Pianist Sandy Owen has released six albums in the last four years that most record stores file in their "new age" music bin. So you would expect the Balboa Island resident to be as enthusiastic as anyone this side of Windham Hill Records about this style of mellow, quasi-jazz music.
But in discussing his performance Saturday at Saddleback College in Mission Viejo--a benefit for campus-based public radio station KSBR (88.5 FM)--Owen said: "If I did a whole concert of the soft stuff, it would put everybody to sleep, including me.
"That is a problem (with most new age music), but for us it's not a problem because of our variety. Because of my jazz background, I rely heavily on improvisation."
Among the recordings Owen has released on Ivory Records--a small label he and his wife, Donna, own--are three albums of solo piano music and three using jazz ensembles. The most recent, "Boogie Woogie Rhythm and Blues," which came out last spring, combined the two formats and featured more driving up-tempo piano workouts in the tradition of such influential New Orleans pianists as Meade (Lux) Lewis and Clarence (Pine Top) Perkins, both of whom Owen acknowledges in the record's liner notes.
"I'm not crazy about the 'new age' term. I think a lot of people feel the music isn't for them because they don't subscribe to a certain philosophy or eat in health food stores," said Owen, 35, during an interview at his residence overlooking one of the canals that runs through the waterfront community.
While much new age music is designed strictly as background music, Owen said he emphasizes melody and a more complex structure to keep more demanding listeners interested. "From the feedback I get, people tell me that it works well as background music and it also works well with melodic content."
Proceeds from Saturday's concert, one of numerous fund-raisers Owen plays each year, will raise money for the student-run station that is Orange County's only jazz station and which regularly features new age music in its programming.
"They've been through a lot of changes, but they are really doing a good job. And they've been very supportive of me ever since the first record," Owen said.
Having double-majored in computer science and philosophy at UC Irvine in the early 1970s, Owen turned his attention after graduating to his first love: music. He formed a jazz trio called Iliad that gained attention locally through two self-financed and produced records that picked up air play on Los Angeles jazz station KBCA-FM (now KKGO).
"At that time, nobody was starting their own labels. Everybody said we'd have to sell at least 30,000 copies to break even. But we printed up 1,000 (of the Iliad album), and for a while 960 of them were sitting in my living room. But after we started getting some air play, we did all right."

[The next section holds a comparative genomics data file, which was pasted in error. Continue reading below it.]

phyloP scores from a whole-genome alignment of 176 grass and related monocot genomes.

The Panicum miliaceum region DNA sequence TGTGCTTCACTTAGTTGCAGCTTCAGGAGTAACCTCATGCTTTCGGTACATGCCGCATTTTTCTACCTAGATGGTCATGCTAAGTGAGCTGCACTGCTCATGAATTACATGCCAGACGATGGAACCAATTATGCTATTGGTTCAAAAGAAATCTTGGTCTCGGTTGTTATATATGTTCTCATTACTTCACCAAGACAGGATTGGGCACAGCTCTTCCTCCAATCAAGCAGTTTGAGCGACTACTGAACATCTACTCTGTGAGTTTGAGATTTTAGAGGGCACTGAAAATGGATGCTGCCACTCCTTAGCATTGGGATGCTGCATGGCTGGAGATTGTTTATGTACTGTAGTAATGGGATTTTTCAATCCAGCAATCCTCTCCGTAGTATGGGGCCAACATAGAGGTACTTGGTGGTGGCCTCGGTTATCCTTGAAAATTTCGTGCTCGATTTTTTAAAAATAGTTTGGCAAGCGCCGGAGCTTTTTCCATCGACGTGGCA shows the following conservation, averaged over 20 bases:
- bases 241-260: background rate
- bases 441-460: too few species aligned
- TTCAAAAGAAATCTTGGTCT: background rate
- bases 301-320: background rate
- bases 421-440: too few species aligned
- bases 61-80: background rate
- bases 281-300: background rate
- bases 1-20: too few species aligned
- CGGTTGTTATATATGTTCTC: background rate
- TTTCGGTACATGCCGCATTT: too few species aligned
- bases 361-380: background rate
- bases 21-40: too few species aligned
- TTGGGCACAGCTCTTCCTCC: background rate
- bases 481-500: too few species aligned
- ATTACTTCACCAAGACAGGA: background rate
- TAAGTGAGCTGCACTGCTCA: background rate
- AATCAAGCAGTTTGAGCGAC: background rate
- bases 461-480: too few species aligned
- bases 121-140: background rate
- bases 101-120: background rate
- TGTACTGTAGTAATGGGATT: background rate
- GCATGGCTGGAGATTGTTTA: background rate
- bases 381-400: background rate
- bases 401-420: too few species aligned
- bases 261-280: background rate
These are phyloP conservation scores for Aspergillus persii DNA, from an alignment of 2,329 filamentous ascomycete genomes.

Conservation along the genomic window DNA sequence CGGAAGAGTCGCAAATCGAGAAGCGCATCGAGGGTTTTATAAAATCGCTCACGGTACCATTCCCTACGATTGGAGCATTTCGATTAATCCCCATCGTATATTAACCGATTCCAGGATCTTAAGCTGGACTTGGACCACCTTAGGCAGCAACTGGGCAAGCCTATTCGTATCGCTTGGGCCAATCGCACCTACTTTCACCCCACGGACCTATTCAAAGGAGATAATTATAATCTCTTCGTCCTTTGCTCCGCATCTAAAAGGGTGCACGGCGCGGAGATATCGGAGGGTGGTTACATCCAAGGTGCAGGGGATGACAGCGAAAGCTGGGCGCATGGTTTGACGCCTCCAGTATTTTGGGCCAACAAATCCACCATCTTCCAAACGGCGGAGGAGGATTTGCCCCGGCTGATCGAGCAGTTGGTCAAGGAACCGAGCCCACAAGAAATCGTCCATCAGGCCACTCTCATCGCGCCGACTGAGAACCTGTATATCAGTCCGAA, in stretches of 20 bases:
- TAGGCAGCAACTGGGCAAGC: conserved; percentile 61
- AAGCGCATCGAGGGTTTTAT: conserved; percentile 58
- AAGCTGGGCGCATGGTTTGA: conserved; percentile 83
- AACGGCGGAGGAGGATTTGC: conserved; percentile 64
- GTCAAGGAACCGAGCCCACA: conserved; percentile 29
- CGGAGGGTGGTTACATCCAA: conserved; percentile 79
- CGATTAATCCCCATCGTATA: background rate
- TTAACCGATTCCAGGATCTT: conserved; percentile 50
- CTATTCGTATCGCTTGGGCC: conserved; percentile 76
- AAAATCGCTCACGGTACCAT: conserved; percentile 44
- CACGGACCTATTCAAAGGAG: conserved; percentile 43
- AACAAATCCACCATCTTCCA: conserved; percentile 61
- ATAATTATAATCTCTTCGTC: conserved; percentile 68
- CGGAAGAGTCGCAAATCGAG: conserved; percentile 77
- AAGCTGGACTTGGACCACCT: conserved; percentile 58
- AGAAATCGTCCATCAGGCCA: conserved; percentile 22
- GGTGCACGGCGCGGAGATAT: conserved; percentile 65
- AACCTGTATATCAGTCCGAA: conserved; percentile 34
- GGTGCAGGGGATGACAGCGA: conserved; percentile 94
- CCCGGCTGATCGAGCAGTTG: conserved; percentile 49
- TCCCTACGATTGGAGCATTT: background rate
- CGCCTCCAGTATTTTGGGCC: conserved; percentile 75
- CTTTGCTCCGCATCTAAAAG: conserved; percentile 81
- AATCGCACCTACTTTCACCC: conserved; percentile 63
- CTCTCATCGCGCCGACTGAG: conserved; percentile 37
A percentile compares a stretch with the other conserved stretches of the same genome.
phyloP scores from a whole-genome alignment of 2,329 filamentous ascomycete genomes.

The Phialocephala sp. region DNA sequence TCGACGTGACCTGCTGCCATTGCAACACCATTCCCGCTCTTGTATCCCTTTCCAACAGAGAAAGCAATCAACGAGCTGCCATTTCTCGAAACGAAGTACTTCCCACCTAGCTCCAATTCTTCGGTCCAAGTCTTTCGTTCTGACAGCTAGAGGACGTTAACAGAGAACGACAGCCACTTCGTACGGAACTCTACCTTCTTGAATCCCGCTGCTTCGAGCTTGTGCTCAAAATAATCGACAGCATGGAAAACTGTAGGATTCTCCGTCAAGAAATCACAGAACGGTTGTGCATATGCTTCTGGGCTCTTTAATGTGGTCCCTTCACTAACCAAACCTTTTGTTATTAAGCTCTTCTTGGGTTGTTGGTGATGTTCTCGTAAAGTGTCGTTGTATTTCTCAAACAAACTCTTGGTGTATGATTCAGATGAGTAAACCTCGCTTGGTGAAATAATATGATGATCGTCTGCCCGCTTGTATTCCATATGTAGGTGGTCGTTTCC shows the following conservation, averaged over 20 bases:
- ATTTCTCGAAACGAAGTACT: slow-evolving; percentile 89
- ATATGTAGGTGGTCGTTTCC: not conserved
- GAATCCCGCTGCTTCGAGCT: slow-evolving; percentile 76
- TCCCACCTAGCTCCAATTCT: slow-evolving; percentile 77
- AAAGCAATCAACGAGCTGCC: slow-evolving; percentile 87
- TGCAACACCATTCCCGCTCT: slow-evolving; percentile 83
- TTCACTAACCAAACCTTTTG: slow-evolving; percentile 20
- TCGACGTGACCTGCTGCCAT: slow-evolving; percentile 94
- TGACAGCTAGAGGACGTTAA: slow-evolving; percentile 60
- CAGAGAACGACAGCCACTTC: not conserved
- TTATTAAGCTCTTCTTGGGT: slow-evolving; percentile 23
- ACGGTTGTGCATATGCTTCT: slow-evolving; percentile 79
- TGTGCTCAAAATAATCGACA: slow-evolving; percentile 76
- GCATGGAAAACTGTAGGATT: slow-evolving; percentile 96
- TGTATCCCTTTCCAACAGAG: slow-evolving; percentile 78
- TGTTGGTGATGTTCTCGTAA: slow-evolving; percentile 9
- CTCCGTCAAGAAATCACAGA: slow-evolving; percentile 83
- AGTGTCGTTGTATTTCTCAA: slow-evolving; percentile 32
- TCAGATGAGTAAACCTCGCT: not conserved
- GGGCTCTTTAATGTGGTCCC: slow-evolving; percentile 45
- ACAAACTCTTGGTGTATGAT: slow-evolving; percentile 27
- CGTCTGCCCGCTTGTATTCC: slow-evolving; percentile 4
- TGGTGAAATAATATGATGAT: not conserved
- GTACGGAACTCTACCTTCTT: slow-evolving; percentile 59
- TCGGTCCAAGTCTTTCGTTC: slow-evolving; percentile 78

In 1984, Owen was pleasantly surprised while watching the Winter Olympics to hear some of his music in the background of special segments on athletes. Some of his recordings have since been used in ABC-TV's "Wide World of Sports," other network sports programs and even daytime soap operas.
With Ivory Records, which he and his wife started in 1980, Owen said his goal is to make just enough money to keep it afloat. Because he still works as a free-lance computer consultant, all revenues generated by the records can be recycled back into the record company.
"As long as we're making enough to keep going, I prefer to maintain total control. I had some discussions with a major label, and I could see little by little how the control slips away. They meant well, but it is their business, and they run it their way," he said.
While not yet ready to challenge the major label's revenue figures, Owen said that combined sales of his albums, plus one he released by pianist Tom Splitt, recently surpassed the 100,000 mark.
As of last summer, the label's releases have also been available on compact discs manufactured by Anaheim-based LaserVideo Inc. "We were all set to have them manufactured in Japan, but someone showed me an article about LaserVideo. They work real hard and are very cooperative with us. One reason we went with CDs is that we want the listeners to have the very best we can give them.
"It feels right to do it that way, even though that may not be the best business decision," he said. "But in the long run I think it is. In the short run, we could make a little more money by doing it cheaper. But it's important to us to have the best quality we can."
MUGSY LIVES: Mugsy Malone's in Anaheim will return to original music bookings next Friday with a concert by guitarist Michael Angelo.
The 300-capacity club, which booked local original bands for several months in 1983 before halting them because of complaints from neighbors, will be booked by independent promoter Ed Christensen, who formerly promoted concerts at Flashdance in Anaheim and Fender's Ballroom in Long Beach, among other halls.
Christensen said he hopes to avoid problems the club encountered previously by not booking hard-core punk groups. Also on the schedule are Broken Homes (Jan. 17), Foreplay (Jan. 24) and T.S.O.L. (Jan. 30).
In the future, concerts will be held Thursdays through Sundays, and Christensen said he hopes to bring bigger acts such as the Replacements and the Pogues to Anaheim.
LIVE ACTION: Steve Roach will be in concert at Saddleback College in Mission Viejo on Jan. 17. . . . The Kingston Trio returns to the Crazy Horse Steak House in Santa Ana on Jan. 19. . . . Big Bang Beat (formerly the Zasu Pitts Memorial Orchestra) will play the Coach House in San Juan Capistrano on Jan. 20. Meat Loaf will be at the Coach House on Jan. 29.